(The image is 'Cybermonk' by HolyVarus and is totally inappropriate for this article, as is the term 'cybermonk' itself and also 'technobuddhist'. They emphasise that they are not creating any new type of Buddhism, just communicating it in new ways, but I emphasise that cyberpunk monks are awesome so too bad.)
I should probably be upset by the name but honestly I would love a bamboo wife. She would be the perfect partner, so gracious and kind and strong, but she would never let me see her feet, and one day I would sneak up on her when she was bathing and see they were just straight stalks of bamboo, and she would shake her head sadly and grow into a shady grove before my eyes and I would never get to speak to her again, but I could walk in the grove and think of everything I'd lost because of my lack of respect for boundaries.
Anyway, let's call it a "summer body pillow".
They cool you down by opening up your body position and allowing airflow, so your sweat evaporates and cools you instead of just... collecting. Wikipedia says they've largely gone out of use because of air-conditioning, but, uh, my house doesn't have air-conditioning? Neither do a lot of Australians I know? Or if they do, it's just in the living room and not in the bedroom. So maybe we should consider this. I could only find one online for sale, but I reckon you could find one pretty easily if you went to Korea or South-East Asia.
ANCIENT WHIPPET <3 <3 <3
"A dog scratching his ear on an Athenian red-figure cup by the Euergides Painter c. 500 BC."
From the Ashmolean Museum, who should absolutely follow on twitter. And I guess... visit? It's in Oxford though. Just follow any museum or art gallery on twitter/facebook, it's good content. British Museum does these "guess what this object was used for?" posts that are great.
Don't insist on seeing your bamboo wife's feet!
Or taking off her velvet neck ribbon, none of that. Even married people are allowed to have something that's secret and private and just for them.
I think about trust a lot; people use it in really different ways. For example, the above thing about transparency around donations - they talk about "building trust". But that's not trust, it's, hm, accountability, it's having no way to get away with things. And it's totally appropriate for the circumstance! But trust is not needing total transparency right? Like you shouldn't need to read all your partner's texts in order to trust them. And even harder, sometimes it's, in a fight, "I don't understand in any way at all why this is important to you, but I believe you. I trust that you are being sincere and not just on some power trip."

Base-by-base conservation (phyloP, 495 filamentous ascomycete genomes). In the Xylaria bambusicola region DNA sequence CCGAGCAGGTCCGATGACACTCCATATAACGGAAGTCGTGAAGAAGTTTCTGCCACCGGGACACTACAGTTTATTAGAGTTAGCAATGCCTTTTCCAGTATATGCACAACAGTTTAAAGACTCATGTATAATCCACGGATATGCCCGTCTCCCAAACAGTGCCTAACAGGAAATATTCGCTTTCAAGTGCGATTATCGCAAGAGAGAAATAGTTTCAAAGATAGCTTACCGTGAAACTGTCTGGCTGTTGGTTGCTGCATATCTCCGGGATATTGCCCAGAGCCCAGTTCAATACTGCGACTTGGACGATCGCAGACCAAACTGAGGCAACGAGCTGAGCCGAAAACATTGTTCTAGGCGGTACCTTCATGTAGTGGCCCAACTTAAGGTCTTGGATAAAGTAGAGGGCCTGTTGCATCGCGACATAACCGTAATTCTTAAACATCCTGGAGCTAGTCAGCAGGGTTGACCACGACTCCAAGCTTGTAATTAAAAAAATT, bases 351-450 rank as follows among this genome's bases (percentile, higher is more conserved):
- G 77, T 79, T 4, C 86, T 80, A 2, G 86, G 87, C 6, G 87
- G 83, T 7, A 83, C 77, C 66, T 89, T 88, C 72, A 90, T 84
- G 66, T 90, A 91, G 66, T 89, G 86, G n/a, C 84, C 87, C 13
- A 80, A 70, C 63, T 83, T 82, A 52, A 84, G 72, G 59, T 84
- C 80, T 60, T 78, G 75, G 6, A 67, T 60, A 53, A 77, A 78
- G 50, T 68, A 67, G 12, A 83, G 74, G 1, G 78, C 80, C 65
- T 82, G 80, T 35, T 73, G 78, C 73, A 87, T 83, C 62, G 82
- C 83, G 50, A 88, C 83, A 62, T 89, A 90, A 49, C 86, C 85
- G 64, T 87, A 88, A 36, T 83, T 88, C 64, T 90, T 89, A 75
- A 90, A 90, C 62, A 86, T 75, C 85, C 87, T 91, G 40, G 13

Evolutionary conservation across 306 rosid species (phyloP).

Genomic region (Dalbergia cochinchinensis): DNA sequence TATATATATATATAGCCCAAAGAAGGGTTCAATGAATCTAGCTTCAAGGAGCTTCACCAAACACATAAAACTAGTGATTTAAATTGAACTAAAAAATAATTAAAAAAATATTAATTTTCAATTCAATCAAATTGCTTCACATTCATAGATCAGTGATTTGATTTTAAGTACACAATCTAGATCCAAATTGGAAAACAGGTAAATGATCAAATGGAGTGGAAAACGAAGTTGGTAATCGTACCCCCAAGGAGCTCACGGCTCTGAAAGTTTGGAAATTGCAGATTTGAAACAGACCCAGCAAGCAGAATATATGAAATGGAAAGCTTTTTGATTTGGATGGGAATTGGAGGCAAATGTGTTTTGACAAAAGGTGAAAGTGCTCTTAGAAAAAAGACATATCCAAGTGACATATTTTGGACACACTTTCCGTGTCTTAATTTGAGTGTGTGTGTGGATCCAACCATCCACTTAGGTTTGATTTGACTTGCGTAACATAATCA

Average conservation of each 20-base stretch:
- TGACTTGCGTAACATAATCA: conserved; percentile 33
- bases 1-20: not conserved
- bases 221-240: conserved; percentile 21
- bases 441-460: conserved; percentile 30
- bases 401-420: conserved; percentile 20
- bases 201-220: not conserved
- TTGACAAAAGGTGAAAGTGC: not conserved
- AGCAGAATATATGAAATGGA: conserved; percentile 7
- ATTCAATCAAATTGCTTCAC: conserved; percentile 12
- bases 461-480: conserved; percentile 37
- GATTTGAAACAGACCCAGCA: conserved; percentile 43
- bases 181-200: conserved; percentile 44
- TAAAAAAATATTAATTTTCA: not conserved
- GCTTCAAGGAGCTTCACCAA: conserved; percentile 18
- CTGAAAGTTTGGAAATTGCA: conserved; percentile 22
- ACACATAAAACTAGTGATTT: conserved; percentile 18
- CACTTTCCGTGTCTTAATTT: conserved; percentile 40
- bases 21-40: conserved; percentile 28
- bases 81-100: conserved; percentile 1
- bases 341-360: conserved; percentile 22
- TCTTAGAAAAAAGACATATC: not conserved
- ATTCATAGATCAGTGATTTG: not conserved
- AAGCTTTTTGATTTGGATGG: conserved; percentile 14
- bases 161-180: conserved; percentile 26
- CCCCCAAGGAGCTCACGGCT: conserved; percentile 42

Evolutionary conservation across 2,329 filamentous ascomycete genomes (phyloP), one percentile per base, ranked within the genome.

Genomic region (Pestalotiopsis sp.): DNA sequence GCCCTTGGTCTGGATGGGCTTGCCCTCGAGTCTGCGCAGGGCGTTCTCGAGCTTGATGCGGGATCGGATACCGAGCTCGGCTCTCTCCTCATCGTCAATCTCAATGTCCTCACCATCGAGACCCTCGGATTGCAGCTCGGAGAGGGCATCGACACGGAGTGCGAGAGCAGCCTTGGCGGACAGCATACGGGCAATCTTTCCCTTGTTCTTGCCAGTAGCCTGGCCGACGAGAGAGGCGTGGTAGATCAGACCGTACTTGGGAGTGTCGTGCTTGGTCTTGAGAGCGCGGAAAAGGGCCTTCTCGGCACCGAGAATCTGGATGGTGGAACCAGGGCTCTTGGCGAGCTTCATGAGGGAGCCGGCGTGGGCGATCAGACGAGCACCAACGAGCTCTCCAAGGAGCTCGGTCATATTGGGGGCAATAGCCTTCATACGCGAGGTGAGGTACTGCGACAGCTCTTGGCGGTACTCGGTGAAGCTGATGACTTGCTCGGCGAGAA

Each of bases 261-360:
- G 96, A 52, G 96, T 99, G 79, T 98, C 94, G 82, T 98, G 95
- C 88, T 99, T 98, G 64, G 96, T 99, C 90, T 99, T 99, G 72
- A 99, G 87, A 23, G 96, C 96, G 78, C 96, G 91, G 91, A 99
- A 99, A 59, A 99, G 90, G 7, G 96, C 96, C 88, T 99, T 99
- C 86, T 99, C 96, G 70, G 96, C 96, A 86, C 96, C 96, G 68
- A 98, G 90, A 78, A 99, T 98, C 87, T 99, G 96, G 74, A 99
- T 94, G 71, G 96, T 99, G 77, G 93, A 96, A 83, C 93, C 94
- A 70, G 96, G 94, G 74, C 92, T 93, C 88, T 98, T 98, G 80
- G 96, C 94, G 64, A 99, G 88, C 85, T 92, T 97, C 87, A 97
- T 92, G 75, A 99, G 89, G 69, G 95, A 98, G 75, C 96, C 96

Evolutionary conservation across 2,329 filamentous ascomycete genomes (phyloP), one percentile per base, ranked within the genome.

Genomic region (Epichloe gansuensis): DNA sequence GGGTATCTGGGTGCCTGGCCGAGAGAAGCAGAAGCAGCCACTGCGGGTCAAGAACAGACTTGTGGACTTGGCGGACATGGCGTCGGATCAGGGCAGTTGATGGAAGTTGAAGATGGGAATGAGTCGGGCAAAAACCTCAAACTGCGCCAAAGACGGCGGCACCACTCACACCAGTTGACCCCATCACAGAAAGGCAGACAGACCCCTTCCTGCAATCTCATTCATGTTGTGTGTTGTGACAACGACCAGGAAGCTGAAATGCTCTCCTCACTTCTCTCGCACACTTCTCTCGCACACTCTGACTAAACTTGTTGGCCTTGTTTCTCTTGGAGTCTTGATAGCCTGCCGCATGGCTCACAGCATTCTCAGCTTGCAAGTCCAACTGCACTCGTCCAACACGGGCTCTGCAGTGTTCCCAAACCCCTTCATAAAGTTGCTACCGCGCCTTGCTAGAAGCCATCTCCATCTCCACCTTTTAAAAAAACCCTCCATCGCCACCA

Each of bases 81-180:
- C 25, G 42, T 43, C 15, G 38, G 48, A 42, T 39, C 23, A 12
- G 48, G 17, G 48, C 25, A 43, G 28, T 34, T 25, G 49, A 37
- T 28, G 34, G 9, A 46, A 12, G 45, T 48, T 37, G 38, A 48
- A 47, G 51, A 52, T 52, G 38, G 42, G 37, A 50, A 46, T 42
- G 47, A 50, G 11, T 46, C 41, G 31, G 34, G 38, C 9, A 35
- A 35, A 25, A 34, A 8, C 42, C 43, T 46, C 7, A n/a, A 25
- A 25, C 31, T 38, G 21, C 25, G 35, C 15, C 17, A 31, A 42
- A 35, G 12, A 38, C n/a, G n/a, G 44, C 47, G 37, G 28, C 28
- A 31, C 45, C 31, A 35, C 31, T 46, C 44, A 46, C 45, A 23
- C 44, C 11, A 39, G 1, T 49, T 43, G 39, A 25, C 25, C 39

For me in relationships (of all kinds) trust means knowing they will tell me if there is a problem and not allow resentment to breed. That is hard work, because it's very tempting to want to avoid hurting someone's feelings by telling yourself you can let something go, even when you can't and you have to shave off a little sliver of your regard for that person in order to let it go. So trusting someone means trusting them to be vigilant about protecting your relationship, by protecting their regard and respect for you and speaking up when it's threatened. I can't feel safe if I don't trust someone to give me negative feedback.
Segue to Lord of the Rings, where Frodo's deep dark secret that he has the Ring and has to leave the Shire. But Sam eavesdrops on him and finds out and tells the other hobbits and they all conspire to leave with him. And Frodo is really upset about it and feels betrayed, especially by Sam.
Sam: 'Gandalf has some sense, mind you; and when you said go alone, he said no! take someone as you can trust.’
‘But it does not seem that I can trust anyone,’ said Frodo.
Sam looked at him unhappily.
‘It all depends on what you want,’ put in Merry. ‘You can trust us to stick to you through thick and thin – to the bitter end. And you can trust us to keep any secret of yours – closer than you keep it yourself. But you cannot trust us to let you face trouble alone, and go off without a word. We are your friends, Frodo.’
I guess the advice is, 'trust' means different things to different people, and it's so important, so you really really gotta talk to your friends/partners about what it means to each of you.
If you want solicited advice, send questions to firstname.lastname@example.org or just reply to this email.
Plug for a Fringe Festival show in Melbourne
If you live in Melbourne, have $25, and you're free this Saturday or Sunday night, or next Friday or Saturday night, I cannot recommend this highly enough.
It's a showcase of award-winning comedians and entertainers doing the stuff they've always wanted to try on stage but couldn't because it was too weird. Last time Demi Lardner [vid of her Comedy Festival Gala bit] got fake blood on my jacket (it washed out), a comedian got an on-stage haircut, and a ventriloquist did a shadow-puppet play about Laika the astronaut-dog that actually made people cry.
Tickets || Facebook
Even if you don't see this, see SOMETHING at Fringe. Melbourne's art/comedy/music/etc scene is amazing and it's wasteful not to go be part of it every now and again.
(I didn't get paid for this but one of the presenters is my partner. But I wouldn't be recommending it here if I didn't genuinely think it was amazing and warm and idiosyncratic and Whippet-suited.)